The Twins headed for home Wednesday knowing they left the Red Sox in one wicked hitting slump.

Minnesota limited Boston to only five runs over three games, tying their fewest ever in a three-game Fenway Park series between the teams. And Kyle Gibson was particularly phenomenal in the series finale, taking a perfect game into the fifth inning, allowing only three balls to leave the infield and extending his scoreless-inning streak to 22 in a row, the third-longest stretch of pitching brilliance in Twins history.

So why were the Red Sox celebrating?

Oh, right. Papi.

David Ortiz, an invisible 1-for-10 in the series until his final at-bat, took one more opportunity to deliver a stomach punch to his former team. Ortiz tied the score with one swing in the 10th inning, Mike Napoli broke the tie three pitches later with a mammoth home run to straightaway center for a 2-1 Red Sox victory, and the Twins, who did little but put zeros on the Fenway Park scoreboard, left with one more: Zero wins.

Casey Fien, called upon to preserve a 1-0 lead with Glen Perkins sidelined by a bad back, left a two-strike cutter over the heart of the plate to Ortiz, who yanked it just inside the Pesky Pole, 302 feet from home plate, a ball that would have not been a home run in any other park. It’s Ortiz’s 20th career home run against his former team, fifth this year alone, and perhaps the most heartbreaking, giving how desperate the Twins, who lost for the fifth consecutive day, are for a pick-me-up.

Fien then got ahead of Napoli with two quick strikes but tried to waste a pitch, only to have it remain in the strike zone. Napoli launched it more than 400 feet, or about as far as the Twins’ stomachs dropped.

“It’s the worst feeling in the world,” Fien said in a silent Twins clubhouse. “When you’ve got a pitching staff that threw like that, and they ask me to come up big, to come out of it with the L [loss] — it’s not a good feeling.”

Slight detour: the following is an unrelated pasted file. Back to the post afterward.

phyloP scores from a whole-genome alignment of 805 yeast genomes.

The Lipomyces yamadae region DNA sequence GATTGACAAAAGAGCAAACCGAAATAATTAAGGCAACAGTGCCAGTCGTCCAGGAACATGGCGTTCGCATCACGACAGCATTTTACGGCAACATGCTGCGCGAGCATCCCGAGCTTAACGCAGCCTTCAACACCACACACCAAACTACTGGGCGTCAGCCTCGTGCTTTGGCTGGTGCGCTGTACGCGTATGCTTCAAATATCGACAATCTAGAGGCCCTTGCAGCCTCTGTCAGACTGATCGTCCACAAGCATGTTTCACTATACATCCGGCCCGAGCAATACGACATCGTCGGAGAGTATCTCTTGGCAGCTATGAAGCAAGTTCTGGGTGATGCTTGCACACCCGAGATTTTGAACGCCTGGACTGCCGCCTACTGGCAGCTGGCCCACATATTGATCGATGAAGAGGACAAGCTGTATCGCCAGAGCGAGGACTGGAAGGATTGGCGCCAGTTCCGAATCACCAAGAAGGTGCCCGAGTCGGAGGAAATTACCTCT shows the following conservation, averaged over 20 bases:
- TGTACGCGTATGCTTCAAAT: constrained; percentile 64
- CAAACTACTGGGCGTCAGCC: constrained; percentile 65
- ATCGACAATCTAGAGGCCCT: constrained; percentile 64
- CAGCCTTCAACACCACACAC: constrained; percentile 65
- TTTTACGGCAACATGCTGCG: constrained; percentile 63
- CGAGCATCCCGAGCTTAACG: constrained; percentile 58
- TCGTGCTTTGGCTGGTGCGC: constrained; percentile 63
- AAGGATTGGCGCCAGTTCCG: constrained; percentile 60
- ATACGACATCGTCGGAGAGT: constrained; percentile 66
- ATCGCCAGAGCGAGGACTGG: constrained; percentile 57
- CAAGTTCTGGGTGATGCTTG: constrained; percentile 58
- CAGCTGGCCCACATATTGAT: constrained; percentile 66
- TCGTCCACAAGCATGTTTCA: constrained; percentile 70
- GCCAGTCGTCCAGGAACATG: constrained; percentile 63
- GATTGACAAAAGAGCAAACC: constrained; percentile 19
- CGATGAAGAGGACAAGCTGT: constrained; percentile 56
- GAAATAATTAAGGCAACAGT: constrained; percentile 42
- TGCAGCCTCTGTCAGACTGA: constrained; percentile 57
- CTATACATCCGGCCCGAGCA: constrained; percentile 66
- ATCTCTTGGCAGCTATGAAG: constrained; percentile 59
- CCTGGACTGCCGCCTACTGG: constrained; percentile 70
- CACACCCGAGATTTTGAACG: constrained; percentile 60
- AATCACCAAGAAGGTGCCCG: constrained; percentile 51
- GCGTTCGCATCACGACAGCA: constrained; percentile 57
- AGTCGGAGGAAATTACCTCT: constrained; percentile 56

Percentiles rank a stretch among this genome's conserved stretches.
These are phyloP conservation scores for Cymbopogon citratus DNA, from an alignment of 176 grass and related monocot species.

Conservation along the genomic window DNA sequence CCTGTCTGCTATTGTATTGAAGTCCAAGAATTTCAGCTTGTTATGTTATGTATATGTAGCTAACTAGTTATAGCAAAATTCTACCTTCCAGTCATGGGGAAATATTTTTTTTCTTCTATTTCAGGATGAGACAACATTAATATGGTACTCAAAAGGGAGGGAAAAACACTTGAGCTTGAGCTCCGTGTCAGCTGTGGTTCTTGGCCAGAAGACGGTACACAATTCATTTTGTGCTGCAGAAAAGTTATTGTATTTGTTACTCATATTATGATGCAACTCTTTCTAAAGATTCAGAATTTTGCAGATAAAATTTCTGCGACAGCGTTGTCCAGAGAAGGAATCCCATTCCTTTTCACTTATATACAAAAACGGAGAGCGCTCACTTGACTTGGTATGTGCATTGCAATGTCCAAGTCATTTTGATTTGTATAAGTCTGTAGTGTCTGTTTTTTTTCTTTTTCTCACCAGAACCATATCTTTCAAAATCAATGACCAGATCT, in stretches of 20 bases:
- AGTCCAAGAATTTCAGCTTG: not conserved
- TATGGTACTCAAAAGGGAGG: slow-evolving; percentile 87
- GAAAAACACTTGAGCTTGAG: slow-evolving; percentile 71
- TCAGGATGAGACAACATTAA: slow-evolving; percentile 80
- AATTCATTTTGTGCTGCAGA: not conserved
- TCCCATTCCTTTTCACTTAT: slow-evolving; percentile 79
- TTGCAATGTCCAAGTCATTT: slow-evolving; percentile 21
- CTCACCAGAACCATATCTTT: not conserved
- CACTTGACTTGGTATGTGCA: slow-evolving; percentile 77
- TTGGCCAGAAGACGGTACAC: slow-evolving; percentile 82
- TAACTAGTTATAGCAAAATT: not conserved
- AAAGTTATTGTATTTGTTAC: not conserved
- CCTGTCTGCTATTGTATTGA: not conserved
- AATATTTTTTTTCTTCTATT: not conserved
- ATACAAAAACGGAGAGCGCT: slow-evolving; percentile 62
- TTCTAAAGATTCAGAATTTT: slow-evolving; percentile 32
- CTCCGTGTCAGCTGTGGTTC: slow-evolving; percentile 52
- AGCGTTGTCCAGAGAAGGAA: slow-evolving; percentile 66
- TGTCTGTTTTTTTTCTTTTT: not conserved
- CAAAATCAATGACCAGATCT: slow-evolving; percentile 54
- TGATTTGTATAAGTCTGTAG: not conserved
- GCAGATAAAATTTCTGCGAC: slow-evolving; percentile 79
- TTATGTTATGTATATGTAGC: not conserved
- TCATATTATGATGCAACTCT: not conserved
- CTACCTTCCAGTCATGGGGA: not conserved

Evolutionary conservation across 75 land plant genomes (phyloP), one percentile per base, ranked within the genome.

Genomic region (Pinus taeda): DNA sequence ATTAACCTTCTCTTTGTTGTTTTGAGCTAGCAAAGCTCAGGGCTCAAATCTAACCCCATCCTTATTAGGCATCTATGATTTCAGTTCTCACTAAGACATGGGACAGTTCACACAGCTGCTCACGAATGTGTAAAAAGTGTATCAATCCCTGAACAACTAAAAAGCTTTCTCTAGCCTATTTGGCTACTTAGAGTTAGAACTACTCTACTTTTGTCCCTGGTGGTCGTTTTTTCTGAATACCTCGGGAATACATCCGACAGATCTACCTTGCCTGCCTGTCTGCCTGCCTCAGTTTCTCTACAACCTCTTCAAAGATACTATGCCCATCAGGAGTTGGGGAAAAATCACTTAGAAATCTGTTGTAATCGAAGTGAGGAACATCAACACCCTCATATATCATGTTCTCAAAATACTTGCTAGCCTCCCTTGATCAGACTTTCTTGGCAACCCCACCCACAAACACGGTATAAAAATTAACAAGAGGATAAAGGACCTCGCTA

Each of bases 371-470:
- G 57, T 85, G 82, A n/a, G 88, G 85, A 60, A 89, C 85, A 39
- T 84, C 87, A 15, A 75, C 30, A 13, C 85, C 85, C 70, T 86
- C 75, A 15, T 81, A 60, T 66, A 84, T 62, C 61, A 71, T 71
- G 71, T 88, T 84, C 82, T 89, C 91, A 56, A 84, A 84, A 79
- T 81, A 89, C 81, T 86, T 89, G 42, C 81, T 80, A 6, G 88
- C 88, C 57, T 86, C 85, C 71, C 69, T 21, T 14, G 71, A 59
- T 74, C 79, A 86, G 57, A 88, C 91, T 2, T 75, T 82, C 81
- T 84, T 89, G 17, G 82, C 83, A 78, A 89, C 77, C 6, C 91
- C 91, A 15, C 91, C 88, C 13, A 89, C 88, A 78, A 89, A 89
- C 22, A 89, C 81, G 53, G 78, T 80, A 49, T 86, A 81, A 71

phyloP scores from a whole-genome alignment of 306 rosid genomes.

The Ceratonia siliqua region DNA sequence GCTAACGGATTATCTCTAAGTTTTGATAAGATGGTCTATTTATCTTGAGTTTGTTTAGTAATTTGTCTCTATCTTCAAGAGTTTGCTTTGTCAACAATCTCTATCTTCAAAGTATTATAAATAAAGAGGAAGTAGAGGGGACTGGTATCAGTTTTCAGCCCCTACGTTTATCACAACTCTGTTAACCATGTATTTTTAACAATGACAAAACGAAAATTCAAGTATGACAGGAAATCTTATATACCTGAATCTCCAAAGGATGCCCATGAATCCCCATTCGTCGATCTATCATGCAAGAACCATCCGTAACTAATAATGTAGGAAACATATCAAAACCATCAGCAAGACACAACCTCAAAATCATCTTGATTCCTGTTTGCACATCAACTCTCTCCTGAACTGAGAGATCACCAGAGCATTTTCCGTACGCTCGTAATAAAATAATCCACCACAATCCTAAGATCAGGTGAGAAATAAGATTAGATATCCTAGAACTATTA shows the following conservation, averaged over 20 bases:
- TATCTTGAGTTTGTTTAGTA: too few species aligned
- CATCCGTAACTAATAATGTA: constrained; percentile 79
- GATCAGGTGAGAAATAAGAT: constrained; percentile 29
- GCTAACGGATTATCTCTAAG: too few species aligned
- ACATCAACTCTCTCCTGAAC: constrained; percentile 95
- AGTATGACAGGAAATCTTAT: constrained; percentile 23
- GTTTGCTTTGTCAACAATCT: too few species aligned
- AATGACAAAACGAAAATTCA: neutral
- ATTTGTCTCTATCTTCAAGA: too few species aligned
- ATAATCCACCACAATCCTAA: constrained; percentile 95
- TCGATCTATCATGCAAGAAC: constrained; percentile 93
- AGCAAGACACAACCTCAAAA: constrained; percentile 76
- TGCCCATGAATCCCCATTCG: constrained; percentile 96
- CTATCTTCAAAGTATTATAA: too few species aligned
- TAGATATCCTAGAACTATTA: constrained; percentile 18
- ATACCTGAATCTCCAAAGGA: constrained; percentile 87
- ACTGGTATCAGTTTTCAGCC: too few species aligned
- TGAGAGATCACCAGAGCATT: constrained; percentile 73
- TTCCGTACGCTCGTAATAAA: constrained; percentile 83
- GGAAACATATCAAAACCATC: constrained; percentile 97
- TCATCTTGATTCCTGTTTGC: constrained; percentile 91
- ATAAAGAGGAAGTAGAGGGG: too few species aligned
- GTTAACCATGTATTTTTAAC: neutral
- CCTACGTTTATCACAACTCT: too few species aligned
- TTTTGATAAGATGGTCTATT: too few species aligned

The Twins are getting used to it. They’ve lost five consecutive games, despite getting quality starts all three days in Boston. They gave up 17 hits altogether, no home runs until the final two hitters, and allowed one hit (in 14 chances) with runners in scoring position the entire series.

“You give up five runs total, and you lose three ballgames here in Boston,” manager Ron Gardenhire said, “which is amazing in itself.” Historic, too, because this series — 1-0, 2-1 and 2-1 — was straight out of the dead-ball era. Only in 1980 had the Twins had such pitching success in Boston’s quirky ballpark, and the Red Sox never had swept a three-game series with so little offense in their 114-year history.

Perhaps it’s best if the Twins focus on the fantastic pitching, for a couple of reasons: Their pitching wasn’t much good in the season’s first month, so this is heartening. “[If] our pitchers [keep] throwing like they are now,” outfielder Chris Parmelee said, “we’ll be a hell of a team.”

Maybe. But that other reason lingers: For all the fantastic pitching, none of it translated into victory because the Twins’ hitting was even worse. Minnesota may have held Boston to a .189 average for three days, but the Twins hit only .121 (11-for-91), and scored just twice in three games. That also ties their worst performance ever in Boston, equaling a three-game humbling in 1972.

With Gibson and Red Sox starter John Lackey (nine shutout innings) baffling hitters, it looked as if one run was going to be enough to pull out a win — and the Twins got that run. Parmelee, mired in a 4-for-44 downturn for the past month, shocked Red Sox closer Koji Uehara by pouncing on a high split-fingered fastball in the top of the 10th. It carried into the Boston bullpen, just out of reach of right fielder Brock Holt, and Parmelee was a hero.

For about five minutes.

“We got a run,” Fien said. “I need to do my job and get three outs right there.”